Maintenance was going to pull the meters on the dorms and the cafeteria, then get the generator wired to the load side of the panels, fire the generator then turn on the main breakers in all the panels as the generator stabilized to the load. It was a no brainer. They had been looking at the big picture instead of divide and conquer.
Suffering States Fuel Supply made the twice-daily fuel deliveries. The generators ended up running for 10 days. The contractor that unloaded the transformer broke a cable and dropped the 100,000 pound transformer 24 inches. It could not be energized until the inspection plates were removed and a complete inspection and test was completed. The five rented generators and the two that powered the admin, security and the sewage control system used 1500 gallons of fuel a day.
Marcy had sent me several texts while we were in the phone conversation about the generators. I had ignored them at the time. When I looked at them the first one was all caps and just four words, “WE HAVE FULL CONTROL.” And then “Money in escrow accounts to be transferred to our accounts tomorrow.” That was followed by an e-mail to all site managers announcing that we were the new owners along with contact information and on site visits and inspections by executives would begin at once.
As I stood to leave the meeting Chairman of the Board Mr. Nobles asked if I could get 6 rental cars to replace the six damaged cars until the insurance company had replaced them or reached a settlement with the owners. Of course, he also asked if the college could get a corporate discount on them. The word of our business ventures had spread like wildfire after Saturday’s meeting at the gym. I sent Marcy a text, “Are you ready to give your first command decision? Call me ASAP.”
I explained the events of the early morning and Bob’s request for the 6 cars. Marcy replied, “The only place we have close by that has any number of extra cars is the BWI site. They have 30 on the lot and reservations for 10 for today. How do we get them to you in the necessary time frame? We do not have enough people to send to get them.”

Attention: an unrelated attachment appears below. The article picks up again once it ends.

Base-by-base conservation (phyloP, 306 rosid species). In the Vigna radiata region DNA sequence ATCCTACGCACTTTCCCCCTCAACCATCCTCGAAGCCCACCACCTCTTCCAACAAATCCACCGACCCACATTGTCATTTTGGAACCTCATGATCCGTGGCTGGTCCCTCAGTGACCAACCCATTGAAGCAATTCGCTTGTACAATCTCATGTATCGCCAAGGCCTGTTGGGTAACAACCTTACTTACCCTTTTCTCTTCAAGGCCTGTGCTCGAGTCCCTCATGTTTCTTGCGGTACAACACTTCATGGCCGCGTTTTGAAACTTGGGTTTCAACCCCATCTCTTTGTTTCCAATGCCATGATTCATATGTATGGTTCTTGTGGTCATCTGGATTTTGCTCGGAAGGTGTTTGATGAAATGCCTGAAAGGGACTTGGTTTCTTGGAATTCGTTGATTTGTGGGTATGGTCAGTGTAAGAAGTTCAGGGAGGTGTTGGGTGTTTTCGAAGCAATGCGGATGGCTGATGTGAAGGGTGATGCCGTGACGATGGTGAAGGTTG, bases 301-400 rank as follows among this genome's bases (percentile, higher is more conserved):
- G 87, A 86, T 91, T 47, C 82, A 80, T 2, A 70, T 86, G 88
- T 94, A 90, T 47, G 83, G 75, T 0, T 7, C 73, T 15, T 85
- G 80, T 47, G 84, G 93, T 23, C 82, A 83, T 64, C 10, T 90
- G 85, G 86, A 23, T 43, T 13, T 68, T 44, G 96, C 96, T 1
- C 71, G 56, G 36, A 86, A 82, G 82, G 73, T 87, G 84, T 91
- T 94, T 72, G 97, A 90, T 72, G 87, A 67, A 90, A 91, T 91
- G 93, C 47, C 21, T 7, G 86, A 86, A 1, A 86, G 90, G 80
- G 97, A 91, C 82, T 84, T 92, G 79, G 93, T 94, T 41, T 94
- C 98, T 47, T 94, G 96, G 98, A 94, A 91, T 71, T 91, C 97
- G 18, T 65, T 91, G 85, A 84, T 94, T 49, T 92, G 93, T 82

“Announce on the PA that you have an emergency need for 6 people to drive a rental car from BWI to C-town and the pay is $50 cash. You could offer a hundred but that would not be fair to the full time workers. If you get six takers fly over in the King Air; that will take 30 minutes and an hour and a half to make the drive to C-town. I will have Patti take them back to the gym in the Suburban. I have one of our laptops with me; I can do the driver rental paperwork here when they come to get the cars. I will add the $50 as a destination charge or something,” I said. “Let me know if it works so I can tell them the cars are on the way.”
Twenty five minutes later Marcy called, “I am in the King Air, we are ten minutes out from BWI – it’s only a 15 minute flight from Island Airport over the bay. I thought it would be as good a time as any to meet our people. The secretary interviews start after lunch, I will be back in plenty of time.”
Two and a half hours later I was looking at 6 midsize rental cars and six gym members. One of them remarked, “So this is where you hide out during the day.” “Yes this is the day job,” I replied. “If you ladies are interested in shuttling cars around from time to time have Marcy add you to the driver list.” Patti carried all of them back to the gym and I started filling out the rental forms for the cars as each person came to pick them up. I had to chuckle as I hit the college for the high end daily add-on insurance for each car plus an additional $100 emergency delivery fee, but they did get corporate rate.
I walked into the gym to look at a frazzled Kim at the customer window. She looked at me and said, “The phones have not stopped ringing all day.” She handed me a stack of phone call messages, “Take these up as you go please. I only answer after seven rings.”
The scene upstairs was just as bad. Marcy, Lorrie, Ching Lee and Vicky all had phones to their ears as did four girls that I had not seen before. They were occupying the extra cubicles that were unassigned. I also noticed that the first four along the wall had the names of the four we had interviewed on Saturday pinned to the overhead storage compartment.
Edit by Alfmeister